A man (Jimmy Durante) is careering along a Californian desert highway, overtaking at high speed and acting recklessly considering the landscape - but it brings about his downfall when he loses control and flies over a cliff, crashing below. Four vehicles stop and five men get out to investigate to find the man lying on the ground, thrown from the wreck, and they think he's dead, but he isn't - not quite. He starts to babble about a huge sum of money stashed under a "Big W", with instructions of where to locate it, and then he kicks the bucket. Now what would you do with information like that?
How about letting your avarice get the better of you and beginning a mad dash to the park where this mysterious Big W is, hoping to get there before anyone else does? Why, that sounds like a movie, and indeed it was, a megahit that erupted on American audiences just about the time President Kennedy was assassinated, one of the major entertainments that happened along to take the nation's mind off the tragedy, resulting in one of the biggest successes of producer and director Stanley Kramer's career. It was successful elsewhere as well, but perhaps meant more to the United States considering the talent assembled.
Many of them were well known there for their television or nightclub work, as Kramer had drawn up a list of every comedian he could think of and invited them to appear in his movie, some for mere seconds as Jerry Lewis showed up to run over a hat in his car, Jack Benny did his look, Buster Keaton ran about a bit, and The Three Stooges dressed up as firemen (and that was all they did). Never before had such and array of talent been recruited for a comedy, and this was set up as the comedy to end all comedies, but once the dust had settled some began to wonder what the fuss had been about, and the broad humour fell out of fashion.
Therefore you're just as likely to find someone who has no reaction to this other than a stony faced expression as you are someone who laughs at every gag, and middle ground is a rare thing to be on in relation to it. But it really wasn't the greatest comedy of all time as Kramer had planned, and the frenzy the characters work themselves up into didn't really translate off the screen mainly due to the whole thing being incredibly long for a film of its type (and at its premiere had been even longer until Kramer decided to cut it). That said, individual scenes did prompt some genuine laughs, and you couldn't say the cast were not trying hard as they wrung every drop of humour out of the script.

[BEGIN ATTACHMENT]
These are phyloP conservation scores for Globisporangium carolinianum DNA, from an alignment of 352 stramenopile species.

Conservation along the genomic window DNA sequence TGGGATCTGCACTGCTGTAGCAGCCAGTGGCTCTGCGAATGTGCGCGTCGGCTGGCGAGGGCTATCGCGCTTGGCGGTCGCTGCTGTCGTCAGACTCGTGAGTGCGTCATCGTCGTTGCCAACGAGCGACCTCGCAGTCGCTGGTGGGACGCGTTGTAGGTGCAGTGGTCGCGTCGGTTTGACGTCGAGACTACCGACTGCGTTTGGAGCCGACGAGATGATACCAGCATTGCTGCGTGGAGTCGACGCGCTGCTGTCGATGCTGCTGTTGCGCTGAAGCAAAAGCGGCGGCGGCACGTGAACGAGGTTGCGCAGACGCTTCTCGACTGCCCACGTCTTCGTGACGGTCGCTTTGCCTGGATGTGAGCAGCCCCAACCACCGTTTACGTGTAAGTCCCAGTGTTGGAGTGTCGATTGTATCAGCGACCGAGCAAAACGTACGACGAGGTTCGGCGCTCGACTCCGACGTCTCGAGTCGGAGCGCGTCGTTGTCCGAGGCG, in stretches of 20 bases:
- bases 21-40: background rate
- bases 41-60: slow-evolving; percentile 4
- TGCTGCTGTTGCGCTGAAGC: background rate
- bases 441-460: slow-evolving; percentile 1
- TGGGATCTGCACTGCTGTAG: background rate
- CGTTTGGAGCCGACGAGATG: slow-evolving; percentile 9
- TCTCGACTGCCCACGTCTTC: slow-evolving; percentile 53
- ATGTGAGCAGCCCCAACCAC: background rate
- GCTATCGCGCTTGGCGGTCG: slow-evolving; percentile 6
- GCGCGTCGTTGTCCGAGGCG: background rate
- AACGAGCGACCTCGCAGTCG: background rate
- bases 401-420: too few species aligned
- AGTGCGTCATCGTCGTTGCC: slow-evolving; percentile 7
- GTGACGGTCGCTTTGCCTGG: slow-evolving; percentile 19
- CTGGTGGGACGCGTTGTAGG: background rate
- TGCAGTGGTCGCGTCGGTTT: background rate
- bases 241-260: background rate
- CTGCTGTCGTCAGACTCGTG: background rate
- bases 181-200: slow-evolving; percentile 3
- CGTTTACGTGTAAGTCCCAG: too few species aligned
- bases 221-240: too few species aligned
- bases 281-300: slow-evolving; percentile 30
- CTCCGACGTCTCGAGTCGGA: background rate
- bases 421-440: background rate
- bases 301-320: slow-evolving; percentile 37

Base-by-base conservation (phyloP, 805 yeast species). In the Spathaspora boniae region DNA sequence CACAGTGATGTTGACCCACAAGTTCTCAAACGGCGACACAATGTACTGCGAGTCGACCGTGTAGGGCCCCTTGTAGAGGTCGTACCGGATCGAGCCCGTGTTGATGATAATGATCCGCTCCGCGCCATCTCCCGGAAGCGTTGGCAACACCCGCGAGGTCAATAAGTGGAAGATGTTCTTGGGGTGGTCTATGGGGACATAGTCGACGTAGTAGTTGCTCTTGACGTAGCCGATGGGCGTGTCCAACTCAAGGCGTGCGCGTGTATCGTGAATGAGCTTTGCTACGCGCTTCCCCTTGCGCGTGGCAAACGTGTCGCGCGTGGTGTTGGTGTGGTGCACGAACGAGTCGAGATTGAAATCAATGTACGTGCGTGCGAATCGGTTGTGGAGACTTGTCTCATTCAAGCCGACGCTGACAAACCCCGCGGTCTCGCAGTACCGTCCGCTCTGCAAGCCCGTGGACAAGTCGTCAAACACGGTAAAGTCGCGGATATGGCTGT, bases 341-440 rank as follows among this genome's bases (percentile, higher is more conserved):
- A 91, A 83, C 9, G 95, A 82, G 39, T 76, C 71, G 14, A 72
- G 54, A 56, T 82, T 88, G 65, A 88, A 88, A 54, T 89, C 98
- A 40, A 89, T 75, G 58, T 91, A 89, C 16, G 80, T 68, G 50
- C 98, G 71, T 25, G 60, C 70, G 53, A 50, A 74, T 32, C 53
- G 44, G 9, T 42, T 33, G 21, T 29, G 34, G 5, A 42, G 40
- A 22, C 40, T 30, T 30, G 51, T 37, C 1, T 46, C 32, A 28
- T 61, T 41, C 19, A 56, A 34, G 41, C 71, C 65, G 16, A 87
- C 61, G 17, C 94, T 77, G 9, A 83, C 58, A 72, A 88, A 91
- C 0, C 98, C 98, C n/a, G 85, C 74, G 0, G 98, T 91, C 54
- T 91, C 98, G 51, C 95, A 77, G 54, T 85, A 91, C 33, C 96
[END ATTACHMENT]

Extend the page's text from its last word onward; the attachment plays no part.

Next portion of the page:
It was observed that for a producer who took pride in his relentlessly humanistic outlook, this work was curiously down on that humanity, as if the only way he could laugh at them was to see them at their worst. So Ethel Merman is the mother-in-law from hell, Phil Silvers is possibly the most moneygrabbing he ever was, and that includes every episode of Sgt Bilko, and everyone else sees any common sense they may have had fly out of the window once the whiff of free cash hits their nostrils. Not that all of them appeared to have much savvy beforehand considering the often destructive antics they get embroiled with, but there was one Kramer-friendly character, Dorothy Provine's Emmeline, the wife along for the ride who is disgusted by the madness everyone descends into around her.
As near-retirement cop Spencer Tracy (with ulterior motives) keeps tabs on their cross country race, the story is kept in the air like a juggling act - if nothing else the editing was impressive - and surprisingly almost all the performers make an impact above the noise and stuntmen who were particularly overworked here as the actors often gave way to them; this was as much an action movie as it was a joke machine. Especially funny were Terry-Thomas as a British colonel who keeps getting into ungainly physical encounters as arguing is what takes up most of the dialogue when they're not flying around (sometimes literally), Dick Shawn as Provine's hipster brother, one of the few film roles to do the eccentric comic justice, and in a smaller capacity Jim Backus, generating chuckles as a drunken pilot. There were too many famous faces to mention, as was the intention, but you can have too much of a good thing and finally it was more frantic than hilarious. Music by Ernest Gold.